The biggest source of skepticism derives from the fact that ICC member states can opt out of the Court’s jurisdiction over aggressive war. And this for a Court whose project is to prosecute crimes universally! Just for a moment, imagine the corollary for war crimes, genocide or crimes against humanity. A state signs up to the ICC but then, in preparation for atrocities, says: “we’d like to opt-out this time.” Really, it begs the question: what’s the point of having a category of crime which can only cover those states who are least likely to commit it?
Kevin’s post from last year addresses the key problems that arise because of this opt-out clause. None seems more important than the fact that the crime of aggression
“permits States Parties to take a completely hypocritical approach to aggression. As the chart indicates, a State Party that opts out of aggression cannot be prosecuted if it commits an act of aggression against a State Party that has not opted out. But the converse is not true: States Parties that have not opted out could be prosecuted for acts of aggression against an opting-out State Party. An opting-out State Party is thus protected against aggression by other States Parties but is permitted to commit acts of aggression itself, even against States Parties that have not opted out. If anyone can think of a principled rationale for such asymmetry, let me know.”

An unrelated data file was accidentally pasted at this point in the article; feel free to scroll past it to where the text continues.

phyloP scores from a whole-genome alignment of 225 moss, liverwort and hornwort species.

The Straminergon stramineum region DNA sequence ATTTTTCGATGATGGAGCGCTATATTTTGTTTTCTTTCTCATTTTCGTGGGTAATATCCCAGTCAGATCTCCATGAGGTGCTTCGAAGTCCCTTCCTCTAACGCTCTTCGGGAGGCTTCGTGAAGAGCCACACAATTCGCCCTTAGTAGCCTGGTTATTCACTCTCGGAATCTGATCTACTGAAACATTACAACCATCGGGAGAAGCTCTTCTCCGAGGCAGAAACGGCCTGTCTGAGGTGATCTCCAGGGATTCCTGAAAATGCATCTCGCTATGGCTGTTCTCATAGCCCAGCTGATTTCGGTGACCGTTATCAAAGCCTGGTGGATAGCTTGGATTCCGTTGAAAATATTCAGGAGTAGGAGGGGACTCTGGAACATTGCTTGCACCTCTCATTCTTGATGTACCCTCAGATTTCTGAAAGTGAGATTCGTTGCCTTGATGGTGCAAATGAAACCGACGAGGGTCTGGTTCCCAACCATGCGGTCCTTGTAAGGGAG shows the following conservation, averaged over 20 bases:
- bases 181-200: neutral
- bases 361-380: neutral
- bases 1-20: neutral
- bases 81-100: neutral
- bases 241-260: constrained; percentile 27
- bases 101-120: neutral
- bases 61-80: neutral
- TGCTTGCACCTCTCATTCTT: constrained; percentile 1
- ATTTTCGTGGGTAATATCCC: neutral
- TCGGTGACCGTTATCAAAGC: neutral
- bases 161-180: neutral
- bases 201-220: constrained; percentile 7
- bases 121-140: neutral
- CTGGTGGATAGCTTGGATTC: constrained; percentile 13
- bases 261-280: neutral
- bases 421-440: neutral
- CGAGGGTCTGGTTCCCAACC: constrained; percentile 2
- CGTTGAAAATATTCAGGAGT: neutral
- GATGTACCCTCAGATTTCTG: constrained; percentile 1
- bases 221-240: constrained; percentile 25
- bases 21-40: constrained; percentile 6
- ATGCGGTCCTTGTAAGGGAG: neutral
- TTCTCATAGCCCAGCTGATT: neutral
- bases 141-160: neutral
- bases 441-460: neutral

Now, as Joanna Harrington has argued, there may be virtue in patience when it comes to the crime of aggression:
“it is important to recall that international law, including international criminal law, is a slowly evolving and maturing phenomenon. Instant gratification is not within the culture of international law.”
Indeed, the crime of aggression may become powerfully relevant in the coming years. This post isn’t a prediction of its future utility but an attempt to understand why the crime of aggression has seemingly been ignored despite its intrinsic potential to “revolutionize” international law. My rather rudimentary answer is this: because it may not amount to anything, even when it comes into force in 2017. Worse yet, it could become a source of obvious hypocrisy in a field – international law – that strives to be neutral, even-handed and independent.